When AC Monza Brianza 1912 president Anthony Armstrong Emery pulls up directly outside the front door of his new club’s impressive training facilities in a Ferrari, there is an instantaneous temptation to dismiss the English entrepreneur as just another egomaniacal entrant into the ostentatious world of Italian football ownership.
But then, Emery’s desire to take a flashy ride to work is perhaps rendered far more palatable by the subsequent revelation that he is afforded no such luxury in Brazil, where he runs another club, Brasilerio Serie D side Alecrim.
“I have to have a squad of six armoured cars with me all times," the Biancorossi supremo tells Goal. "All bulletproof obviously, but they can also take a grenade, apparently. Not that I ever want to find out, of course!”
A self-made millionaire who has attracted both welcome and unwanted attention on account of his remarkable rise to prominence in Brazil - hence the extreme security measures - Emery exudes confidence and eccentricity in equal measure. Before our interview even begins, the Richmond-raised entrepreneur takes a couple of moments out to address a message to Monza’s fans on his Facebook page.
Monza's new president
|1||Last year Armstrong Emery became the first foreign owner of a Brazilian club - Alecrim.|
|2||The Monte Carlo native now owns two sides, though, having acquired AC Monza Brianza 1912 in April.|
|4||The Biancorossi are currently in the fourth tier of Italian football, the Lega Pro Seconda Divisione Group A.|
|8||Armstrong Emery lived in England until he was eight and grew up a Chelsea supporter.|
|458||The model of Ferrari Emery drives.|
He's not afraid to challenge them either, telling the leaders of the club's ultras in a recent meeting that if they want their club to be successful, "they can put their hands in their pockets and actually buy bloody tickets, rather than just turn up at the ground and expect me to work miracles."
From talking to the real estate magnate, it’s clear that he has a strong understanding of the importance of community. It’s hardly surprising, of course, given that he made his fortune in social housing in Natal.
However, it was through football that he made his name, with his takeover of Alecrim last year generating huge media interest as it made him the first first foreign owner of one of the country's clubs.
Indeed, Emery takes enormous pride in his reputation as “the nutty Englishman of Brazilian football” and he fully intends to make just as big and rapid an impression on the Italian game.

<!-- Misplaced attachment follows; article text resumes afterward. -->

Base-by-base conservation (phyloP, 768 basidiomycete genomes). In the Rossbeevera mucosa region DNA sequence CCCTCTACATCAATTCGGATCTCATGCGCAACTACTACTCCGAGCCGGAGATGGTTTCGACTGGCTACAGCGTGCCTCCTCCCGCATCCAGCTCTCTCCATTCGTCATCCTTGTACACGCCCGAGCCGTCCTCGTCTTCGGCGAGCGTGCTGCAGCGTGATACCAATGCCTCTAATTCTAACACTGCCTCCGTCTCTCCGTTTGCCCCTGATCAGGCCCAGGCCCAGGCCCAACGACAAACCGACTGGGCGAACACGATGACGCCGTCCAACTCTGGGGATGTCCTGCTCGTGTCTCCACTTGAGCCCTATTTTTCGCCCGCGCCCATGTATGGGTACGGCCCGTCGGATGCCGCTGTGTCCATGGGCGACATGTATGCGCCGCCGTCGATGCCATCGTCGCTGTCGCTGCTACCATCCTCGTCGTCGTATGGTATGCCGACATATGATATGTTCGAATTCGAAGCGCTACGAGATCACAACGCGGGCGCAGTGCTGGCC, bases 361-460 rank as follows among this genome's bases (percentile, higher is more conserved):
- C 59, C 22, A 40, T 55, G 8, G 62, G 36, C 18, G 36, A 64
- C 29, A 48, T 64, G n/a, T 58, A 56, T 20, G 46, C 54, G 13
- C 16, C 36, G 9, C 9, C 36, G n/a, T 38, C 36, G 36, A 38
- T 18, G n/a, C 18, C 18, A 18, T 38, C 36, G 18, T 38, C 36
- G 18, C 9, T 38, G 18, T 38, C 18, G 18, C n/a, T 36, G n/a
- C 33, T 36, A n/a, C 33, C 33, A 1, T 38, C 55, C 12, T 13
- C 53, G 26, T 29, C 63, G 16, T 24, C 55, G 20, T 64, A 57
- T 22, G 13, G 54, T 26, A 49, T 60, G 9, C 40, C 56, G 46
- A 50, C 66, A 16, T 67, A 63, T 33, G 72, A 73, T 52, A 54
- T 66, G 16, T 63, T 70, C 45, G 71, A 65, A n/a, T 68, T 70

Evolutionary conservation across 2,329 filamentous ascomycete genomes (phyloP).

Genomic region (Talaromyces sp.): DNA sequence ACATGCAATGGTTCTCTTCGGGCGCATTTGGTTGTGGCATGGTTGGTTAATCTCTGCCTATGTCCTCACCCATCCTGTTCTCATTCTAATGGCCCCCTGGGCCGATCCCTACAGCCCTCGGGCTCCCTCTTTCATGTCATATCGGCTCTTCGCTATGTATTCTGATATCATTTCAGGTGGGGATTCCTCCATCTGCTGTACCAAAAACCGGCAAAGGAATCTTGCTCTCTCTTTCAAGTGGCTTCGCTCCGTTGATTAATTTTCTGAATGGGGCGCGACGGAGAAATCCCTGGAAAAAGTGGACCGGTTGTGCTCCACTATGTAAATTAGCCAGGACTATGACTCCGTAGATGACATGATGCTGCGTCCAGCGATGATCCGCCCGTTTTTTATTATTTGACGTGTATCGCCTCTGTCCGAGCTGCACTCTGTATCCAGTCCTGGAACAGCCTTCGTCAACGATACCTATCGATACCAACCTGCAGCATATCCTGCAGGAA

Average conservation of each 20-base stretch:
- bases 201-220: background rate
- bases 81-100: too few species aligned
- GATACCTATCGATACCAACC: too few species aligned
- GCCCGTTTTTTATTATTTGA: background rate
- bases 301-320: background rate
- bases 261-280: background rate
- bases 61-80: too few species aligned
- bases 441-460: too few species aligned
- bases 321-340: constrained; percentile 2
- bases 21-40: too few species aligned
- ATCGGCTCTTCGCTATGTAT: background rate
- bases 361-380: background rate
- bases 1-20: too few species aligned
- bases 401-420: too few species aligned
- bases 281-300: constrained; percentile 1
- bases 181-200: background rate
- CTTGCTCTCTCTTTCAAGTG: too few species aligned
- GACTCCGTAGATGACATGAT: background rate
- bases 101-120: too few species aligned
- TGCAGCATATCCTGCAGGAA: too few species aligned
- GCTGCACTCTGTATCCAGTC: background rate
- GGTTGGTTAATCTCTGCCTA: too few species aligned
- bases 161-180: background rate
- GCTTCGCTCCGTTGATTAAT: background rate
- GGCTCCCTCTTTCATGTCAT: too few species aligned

To literally illustrate his point, he unveils an image of himself in which he has taken on the persona of ‘Uncle Sam’ for an upcoming nationwide advertising campaign that parodies the famous US military recruitment poster during the First World War (pictured below).
However, as he is at pains to point out, there is a method to the madness.
“If you look at my company, EcoHouse, since we took over Alecrim, we’ve probably done 10 times the amount of sales we were doing beforehand," he claims.
It was partially for this reason that he decided in April to acquire a second cash-strapped club, Monza, from his "good friend" Clarence Seedorf. Emery quickly set about stabilising the club but he still has a number of inherited problems to deal with, principally the ongoing legal wrangle of the points deductions that cost Monza a place in next season’s Serie C1.
Regardless of the outcome of that battle, Emery has big plans for Monza - a club that has never played in Italy's top-flight but boasts Patrice Evra, Christian Abbiati, Alessandro Costacurta and Pierluigi Casiraghi among its alumni.
Firstly, the club will, along with Alecrim, be aligned with a revolutionary academy project that he is masterminding that will have bases in both Brazil and Italy.
Secondly, Emery intends to turn Monza into an international brand, drawing on the club’s connections with the world of Formula 1 and the nearby circuit to do so. Consequently, he has organised a massive media event for September 4 that will pit some of the biggest names from the world of motorsport against journalists and presenters from Sky Sport Italia in a charity game that will be broadcast live on the satellite channel.
“The simple goal is to make Monza cool,” he says, succinctly.
What Emery is not interested in, though, is signing big-name players coming towards the end of the careers, but rather turning Monza into a respected, well-run club renowned for producing talented young players.
I want you for Monza | Armstrong Emery is fronting a new advertising campaign
This is underlined by the way in which Emery casually reveals during the interview that he has been offered a famous former Argentina No.10 for next season. “But he wants €40,000 a week. No chance! That is not what we’re about.
“If I start looking at the very big businessmen in football at the moment, the Russians and the Qataris, there’s a lot of ego involved. There’s a lot of flashing money around. That’s not good business.
“The aspiration for me is to get this club into Serie B as soon as I can and thus solidify this football club. We want to follow the business model of clubs like Udinese and Heerenveen. These are case studies for us.
“I’m not going to let vanity get in the way of what we’re trying to do here. I don’t need to feed my ego. It’s big enough already!
“What we’re doing here is not a pipe dream. It’s just about player development and good organisation. I firmly believe that this is the beginning of a very exciting 24 months for Monza.”
Whether he can really make real headway in the notoriously political and bureaucratic world of Italian football is open for debate. But when he adds, “I’m not a normal president," it's difficult to disagree.